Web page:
Martin Williamson
Executive editor, ESPNcricinfo, and managing editor, ESPN Digital Media in Europe, the Middle East and Africa

A Pyrrhic victory for the ICC

Although Darrell Hair withdrew his claim for racial discrimination against the ICC, both sides suffered considerable damage

Martin Williamson

October 9, 2007

Comments: 23 | Text size: A | A

Darrell Hair: facing a massive legal bill, with his career surely in ruins © Getty Images

After seven days of accusations and mud-throwing, Darrell Hair has decided there is nothing more to be gained in his attempts to sue the ICC for racial discrimination. Hair, his career seemingly in tatters despite murmurings about a comeback, walks away with a massive legal bill while the ICC, though vindicated on the specific charge, has emerged with a severely tarnished reputation.

Hair's testimony at the start of the tribunal was very general and appeared to be based largely on his own opinions. You were left to wonder quite where he was going. One insider said that he suspected Hair just wanted his day in court, but that his case was flimsy at best. Perhaps he hoped the ICC would back down and settle before it even got that far. But he had rubbed too many backs up the wrong way for that to happen.

Hair, already a lonely figure, appeared to alienate the few umpiring friends he had left. His accusations against Rudi Koertzen were probably the final straw. There was no evidence of any conversation surrounding the Pakistan team and revealing a private chat between friends was beyond the pale. Koertzen, umpiring in Sri Lanka, was left with his reputation for impartiality - so vital for any umpire - dented by innuendo. Billy Doctrove, Hair's colleague at The Oval and his star witness, instead opted to stay in Dominica rather than risk being Koertzened.

But the ICC will hardly be breathing a collective sigh of relief, for two things came out of the evidence that was heard.

One was that Hair was pretty shoddily treated in the aftermath of the Oval Test in August 2006. He was left very much to cope by himself while the establishment closed ranks. That's a million miles from racial discrimination, but it is an appalling way for any employer to treat a senior and (at the time) respected employee. It was a battening down of the hatches that would have done the MCC of a hundred years ago proud.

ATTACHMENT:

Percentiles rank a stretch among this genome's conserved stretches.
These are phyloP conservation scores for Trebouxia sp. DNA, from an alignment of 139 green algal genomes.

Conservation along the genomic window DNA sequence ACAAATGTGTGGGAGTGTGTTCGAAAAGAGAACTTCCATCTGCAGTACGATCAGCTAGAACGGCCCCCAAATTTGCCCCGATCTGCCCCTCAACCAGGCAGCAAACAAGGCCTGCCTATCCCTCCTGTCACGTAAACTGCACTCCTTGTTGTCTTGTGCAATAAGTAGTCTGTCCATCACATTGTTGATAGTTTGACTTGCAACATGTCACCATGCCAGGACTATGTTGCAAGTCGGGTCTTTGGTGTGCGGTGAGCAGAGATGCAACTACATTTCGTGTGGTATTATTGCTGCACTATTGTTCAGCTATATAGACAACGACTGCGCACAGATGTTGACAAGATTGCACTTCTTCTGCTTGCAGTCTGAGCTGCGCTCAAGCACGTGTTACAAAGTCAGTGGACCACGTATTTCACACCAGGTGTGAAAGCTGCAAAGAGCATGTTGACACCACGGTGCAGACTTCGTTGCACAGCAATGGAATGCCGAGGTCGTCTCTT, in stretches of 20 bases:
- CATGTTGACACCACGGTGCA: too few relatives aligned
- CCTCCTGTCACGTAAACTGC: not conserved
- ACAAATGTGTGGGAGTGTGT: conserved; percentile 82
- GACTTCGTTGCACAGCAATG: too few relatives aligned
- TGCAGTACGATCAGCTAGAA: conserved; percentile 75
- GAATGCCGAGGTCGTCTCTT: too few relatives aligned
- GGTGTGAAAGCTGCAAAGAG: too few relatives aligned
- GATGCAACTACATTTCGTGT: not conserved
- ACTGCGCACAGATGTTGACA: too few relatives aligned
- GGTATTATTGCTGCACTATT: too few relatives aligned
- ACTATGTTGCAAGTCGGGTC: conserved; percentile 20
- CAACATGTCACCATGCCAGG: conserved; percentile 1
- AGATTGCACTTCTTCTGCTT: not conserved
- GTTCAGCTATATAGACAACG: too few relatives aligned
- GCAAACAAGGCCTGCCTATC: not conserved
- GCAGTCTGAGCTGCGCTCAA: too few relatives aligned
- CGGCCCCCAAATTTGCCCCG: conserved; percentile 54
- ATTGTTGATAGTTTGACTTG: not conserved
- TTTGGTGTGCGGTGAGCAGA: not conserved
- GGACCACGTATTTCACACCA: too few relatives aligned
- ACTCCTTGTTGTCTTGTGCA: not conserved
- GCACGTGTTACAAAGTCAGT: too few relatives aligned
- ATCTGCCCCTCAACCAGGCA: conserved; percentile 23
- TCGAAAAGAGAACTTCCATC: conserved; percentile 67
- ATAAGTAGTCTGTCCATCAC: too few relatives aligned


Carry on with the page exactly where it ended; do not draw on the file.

But more seriously, the executives that run the world game were shown to be a pretty rum bunch. Faced with a cunning QC, they not only fell into his traps but often appeared to give him a hand in digging them as well. If these are the men entrusted with the future of the game and its best interests, then we are all in trouble.

That's not necessarily the ICC's fault - it has to work with what it is sent by the Full Member countries. But, with a few exceptions, a more self-interested and self-important bunch would be hard to find.

So finally the circus is over and, when his contract with the ICC expires at the end of March 2009, so almost certainly is Hair's career. But when he is gone and largely forgotten, most of those on the ICC executive will still be running cricket. That's a sobering thought.

Martin Williamson is executive editor of Cricinfo

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Posted by simonc3 on (October 11, 2007, 4:29 GMT)

Umpire Hair has consistently sought headlines throughout his career. He should never have been made an international umpire and the ACB erred in backing him. No doubt they encouraged him to make calls and inflated his ego. International umpiring is better without him.

Posted by KingOwl on (October 11, 2007, 1:52 GMT)

Only having read this article did I find out what Hair said about Koertzen. Quite incredible that this man can stoop so low as to reveal a private conversation!! I am utterly surprised. Even by Hair's standards, this is a new low.

Posted by KingOwl on (October 11, 2007, 1:39 GMT)

Hair is gone, and I hope that it is for good. He was probably the worst umpire that I have seen over the last couple of decades. He has very poor judgement - confirmed for one last time by his decision to sue the ICC. He is just too stupid and lowly to be in the international panel. There is nothing elite about Hair. In fact he is just a typical Australian. Good riddance!

Posted by JackJ on (October 10, 2007, 13:56 GMT)

Its awful to read the unjustified, derogatory comments some fans/media make about Darrell Hair. Truth is, he's developed into a fine umpire, after a shaky start in the 90's. It was his peformance in the SA/Aus tests then that caused many SA fans to dislike him. But people develop and change as they learn, and we need to recognize this. The Pakistan furore was unfortunate, but its good that Hair stuck to his guns. It is utterly unacceptable for a team to refuse to play because they disagree with a decision. I blame the ICC for that and subsequent events. Hair has been treated disgracefully by them in the aftermath. I relished the discomfort to ICC officials that Hair's counsel caused. He exposed them for the effete,clueless fools they are. Its vital that the political interference from the 3rd world bloc be voided. Top ICC managers must be empowered to act correctly, fairly and independently. Ugly sores like Mugabeland must be resolved. Such regimes have no place in top cricket.

Posted by Pegasus82 on (October 10, 2007, 10:56 GMT)